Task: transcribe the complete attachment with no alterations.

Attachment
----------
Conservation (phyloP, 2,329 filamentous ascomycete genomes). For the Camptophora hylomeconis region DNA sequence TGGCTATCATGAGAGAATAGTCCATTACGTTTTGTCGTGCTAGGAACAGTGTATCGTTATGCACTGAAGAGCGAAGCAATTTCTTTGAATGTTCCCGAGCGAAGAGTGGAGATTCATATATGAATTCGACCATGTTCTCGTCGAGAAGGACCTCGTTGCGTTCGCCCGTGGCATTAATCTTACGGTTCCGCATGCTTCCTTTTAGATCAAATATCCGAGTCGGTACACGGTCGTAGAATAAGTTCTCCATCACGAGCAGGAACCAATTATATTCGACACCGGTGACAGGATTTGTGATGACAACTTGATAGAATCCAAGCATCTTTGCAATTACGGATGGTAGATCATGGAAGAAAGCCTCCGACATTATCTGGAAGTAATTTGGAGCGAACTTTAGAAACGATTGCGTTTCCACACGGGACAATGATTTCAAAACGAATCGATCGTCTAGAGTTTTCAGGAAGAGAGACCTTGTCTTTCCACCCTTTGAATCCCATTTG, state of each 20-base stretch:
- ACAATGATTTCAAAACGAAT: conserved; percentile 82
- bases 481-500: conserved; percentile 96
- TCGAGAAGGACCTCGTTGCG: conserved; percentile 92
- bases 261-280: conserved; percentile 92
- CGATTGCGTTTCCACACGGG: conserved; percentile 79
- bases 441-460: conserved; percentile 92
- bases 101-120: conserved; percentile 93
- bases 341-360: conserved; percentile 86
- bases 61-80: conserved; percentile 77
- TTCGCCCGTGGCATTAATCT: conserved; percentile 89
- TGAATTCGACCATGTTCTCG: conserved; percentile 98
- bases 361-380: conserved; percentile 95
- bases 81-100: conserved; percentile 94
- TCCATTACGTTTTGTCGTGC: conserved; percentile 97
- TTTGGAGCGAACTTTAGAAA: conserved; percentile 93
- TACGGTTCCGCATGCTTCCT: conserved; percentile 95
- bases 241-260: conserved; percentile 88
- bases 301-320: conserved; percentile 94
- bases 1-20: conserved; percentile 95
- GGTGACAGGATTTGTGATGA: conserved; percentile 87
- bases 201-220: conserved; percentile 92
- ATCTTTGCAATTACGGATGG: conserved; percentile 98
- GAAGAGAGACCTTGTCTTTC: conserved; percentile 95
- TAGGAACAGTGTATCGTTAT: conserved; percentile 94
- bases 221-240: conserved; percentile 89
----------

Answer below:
Conservation (phyloP, 2,329 filamentous ascomycete genomes). For the Camptophora hylomeconis region DNA sequence TGGCTATCATGAGAGAATAGTCCATTACGTTTTGTCGTGCTAGGAACAGTGTATCGTTATGCACTGAAGAGCGAAGCAATTTCTTTGAATGTTCCCGAGCGAAGAGTGGAGATTCATATATGAATTCGACCATGTTCTCGTCGAGAAGGACCTCGTTGCGTTCGCCCGTGGCATTAATCTTACGGTTCCGCATGCTTCCTTTTAGATCAAATATCCGAGTCGGTACACGGTCGTAGAATAAGTTCTCCATCACGAGCAGGAACCAATTATATTCGACACCGGTGACAGGATTTGTGATGACAACTTGATAGAATCCAAGCATCTTTGCAATTACGGATGGTAGATCATGGAAGAAAGCCTCCGACATTATCTGGAAGTAATTTGGAGCGAACTTTAGAAACGATTGCGTTTCCACACGGGACAATGATTTCAAAACGAATCGATCGTCTAGAGTTTTCAGGAAGAGAGACCTTGTCTTTCCACCCTTTGAATCCCATTTG, state of each 20-base stretch:
- ACAATGATTTCAAAACGAAT: conserved; percentile 82
- bases 481-500: conserved; percentile 96
- TCGAGAAGGACCTCGTTGCG: conserved; percentile 92
- bases 261-280: conserved; percentile 92
- CGATTGCGTTTCCACACGGG: conserved; percentile 79
- bases 441-460: conserved; percentile 92
- bases 101-120: conserved; percentile 93
- bases 341-360: conserved; percentile 86
- bases 61-80: conserved; percentile 77
- TTCGCCCGTGGCATTAATCT: conserved; percentile 89
- TGAATTCGACCATGTTCTCG: conserved; percentile 98
- bases 361-380: conserved; percentile 95
- bases 81-100: conserved; percentile 94
- TCCATTACGTTTTGTCGTGC: conserved; percentile 97
- TTTGGAGCGAACTTTAGAAA: conserved; percentile 93
- TACGGTTCCGCATGCTTCCT: conserved; percentile 95
- bases 241-260: conserved; percentile 88
- bases 301-320: conserved; percentile 94
- bases 1-20: conserved; percentile 95
- GGTGACAGGATTTGTGATGA: conserved; percentile 87
- bases 201-220: conserved; percentile 92
- ATCTTTGCAATTACGGATGG: conserved; percentile 98
- GAAGAGAGACCTTGTCTTTC: conserved; percentile 95
- TAGGAACAGTGTATCGTTAT: conserved; percentile 94
- bases 221-240: conserved; percentile 89